Stanley Kauffmann, the dean of American film criticism and one of the greatest film critics in history, has passed. He worked for decades at The New Republic, including in the 90s when he was pretty much the only thing worth reading over there. He was also pretty much the last critic who could actually remember the silent era. Working nearly until the end, reading Kauffmann was a century of film history in each review. He’d talk about knowing Jimmy Stewart in the 30s, an unknown Marlon Brando starring in Kauffmann’s own play, etc. I didn’t always agree with him, that’s for sure. But he was probably the first serious film critic I ever really read. Quite a loss.
Author Page for Erik Loomis
You thought the government shutdown wasn’t really affecting you? Well, no new beers can come on the market while the government is shut down.
Mike Brenner is trying to open a craft brewery in Milwaukee by December. His application to include a tasting room is now on hold, as are his plans to file paperwork for four labels over the next few weeks. He expects to lose about $8,000 for every month his opening is delayed.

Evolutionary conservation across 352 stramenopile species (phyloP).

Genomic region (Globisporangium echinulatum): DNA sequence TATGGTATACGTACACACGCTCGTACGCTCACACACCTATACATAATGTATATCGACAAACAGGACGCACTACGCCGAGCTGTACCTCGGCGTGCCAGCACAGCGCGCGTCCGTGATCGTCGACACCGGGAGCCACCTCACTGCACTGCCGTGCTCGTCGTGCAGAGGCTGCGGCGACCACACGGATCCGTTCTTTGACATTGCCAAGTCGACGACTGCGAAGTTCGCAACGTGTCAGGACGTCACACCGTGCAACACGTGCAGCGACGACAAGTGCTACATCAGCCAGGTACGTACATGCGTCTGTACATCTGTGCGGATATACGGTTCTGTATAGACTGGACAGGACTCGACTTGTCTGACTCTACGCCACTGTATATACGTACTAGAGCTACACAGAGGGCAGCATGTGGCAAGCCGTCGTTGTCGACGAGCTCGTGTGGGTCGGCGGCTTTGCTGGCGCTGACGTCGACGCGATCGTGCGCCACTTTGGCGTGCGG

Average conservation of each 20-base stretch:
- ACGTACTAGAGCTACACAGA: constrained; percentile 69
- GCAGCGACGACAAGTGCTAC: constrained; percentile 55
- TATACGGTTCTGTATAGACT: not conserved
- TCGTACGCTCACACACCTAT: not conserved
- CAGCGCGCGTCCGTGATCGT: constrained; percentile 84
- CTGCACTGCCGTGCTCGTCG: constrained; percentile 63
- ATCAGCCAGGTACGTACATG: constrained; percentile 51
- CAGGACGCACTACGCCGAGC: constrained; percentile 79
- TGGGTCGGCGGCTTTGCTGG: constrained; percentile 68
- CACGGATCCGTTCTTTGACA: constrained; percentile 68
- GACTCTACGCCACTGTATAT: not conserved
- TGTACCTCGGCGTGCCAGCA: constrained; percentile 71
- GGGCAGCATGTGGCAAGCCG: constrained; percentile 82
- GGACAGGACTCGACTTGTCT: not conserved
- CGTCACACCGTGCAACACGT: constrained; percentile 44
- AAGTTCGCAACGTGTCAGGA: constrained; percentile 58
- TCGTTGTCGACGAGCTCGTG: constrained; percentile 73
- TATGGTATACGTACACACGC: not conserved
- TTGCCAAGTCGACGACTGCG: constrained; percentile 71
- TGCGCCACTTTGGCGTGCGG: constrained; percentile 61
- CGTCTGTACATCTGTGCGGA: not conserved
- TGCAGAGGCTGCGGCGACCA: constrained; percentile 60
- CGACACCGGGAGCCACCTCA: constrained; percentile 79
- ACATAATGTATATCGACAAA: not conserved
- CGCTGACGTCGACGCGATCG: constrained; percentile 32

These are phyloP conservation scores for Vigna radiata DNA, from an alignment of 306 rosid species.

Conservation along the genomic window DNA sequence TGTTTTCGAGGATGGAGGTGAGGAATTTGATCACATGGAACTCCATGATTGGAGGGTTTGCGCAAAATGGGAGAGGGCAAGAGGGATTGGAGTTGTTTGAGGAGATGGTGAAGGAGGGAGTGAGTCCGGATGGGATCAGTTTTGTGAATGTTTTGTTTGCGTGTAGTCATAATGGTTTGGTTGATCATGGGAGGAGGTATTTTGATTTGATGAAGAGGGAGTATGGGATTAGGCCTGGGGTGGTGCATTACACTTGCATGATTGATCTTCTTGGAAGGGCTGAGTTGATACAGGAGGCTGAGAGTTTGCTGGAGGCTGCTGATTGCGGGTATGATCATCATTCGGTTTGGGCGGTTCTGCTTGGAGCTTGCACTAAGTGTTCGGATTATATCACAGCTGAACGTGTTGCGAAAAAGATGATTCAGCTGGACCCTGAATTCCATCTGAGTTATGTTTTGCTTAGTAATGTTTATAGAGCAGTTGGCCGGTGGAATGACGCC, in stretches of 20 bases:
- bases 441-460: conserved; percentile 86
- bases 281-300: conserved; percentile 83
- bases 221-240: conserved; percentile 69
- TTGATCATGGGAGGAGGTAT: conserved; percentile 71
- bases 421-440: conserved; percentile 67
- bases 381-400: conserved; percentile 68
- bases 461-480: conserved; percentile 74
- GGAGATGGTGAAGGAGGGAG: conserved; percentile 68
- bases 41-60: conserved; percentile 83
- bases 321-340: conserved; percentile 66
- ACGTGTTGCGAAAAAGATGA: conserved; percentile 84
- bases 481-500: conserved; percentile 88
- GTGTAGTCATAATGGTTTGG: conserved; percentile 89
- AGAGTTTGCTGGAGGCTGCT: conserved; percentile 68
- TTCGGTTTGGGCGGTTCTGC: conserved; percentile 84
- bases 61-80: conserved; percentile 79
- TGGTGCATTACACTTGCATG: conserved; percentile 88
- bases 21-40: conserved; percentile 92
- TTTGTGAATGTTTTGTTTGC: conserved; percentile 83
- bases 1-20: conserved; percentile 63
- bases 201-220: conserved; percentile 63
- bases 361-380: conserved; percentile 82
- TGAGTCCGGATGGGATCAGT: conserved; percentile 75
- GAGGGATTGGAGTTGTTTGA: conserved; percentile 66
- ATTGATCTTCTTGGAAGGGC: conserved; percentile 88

“My dream, this is six years in the making, is to open this brewery,” Brenner said. “I’ve been working so hard, and I find all these great investors. And now I can’t get started because people are fighting over this or that in Washington. … This is something people don’t mess around with. Even in a bad economy, people drink beer.”
The Alcohol and Tobacco Tax and Trade Bureau, or TTB, is a little-known arm of the Treasury Department. The agency will continue to process taxes from existing permit holders, but applications for anything new are in limbo.
It’s not just new breweries. Existing breweries can add no new seasonals, no beer moving toward cans, no change in bottle size. Basically, the brewing industry is on hold until the Republicans decide to eat less fire. And given the closeness between Big Brewing and the Republican Party, I don’t expect this to be a priority.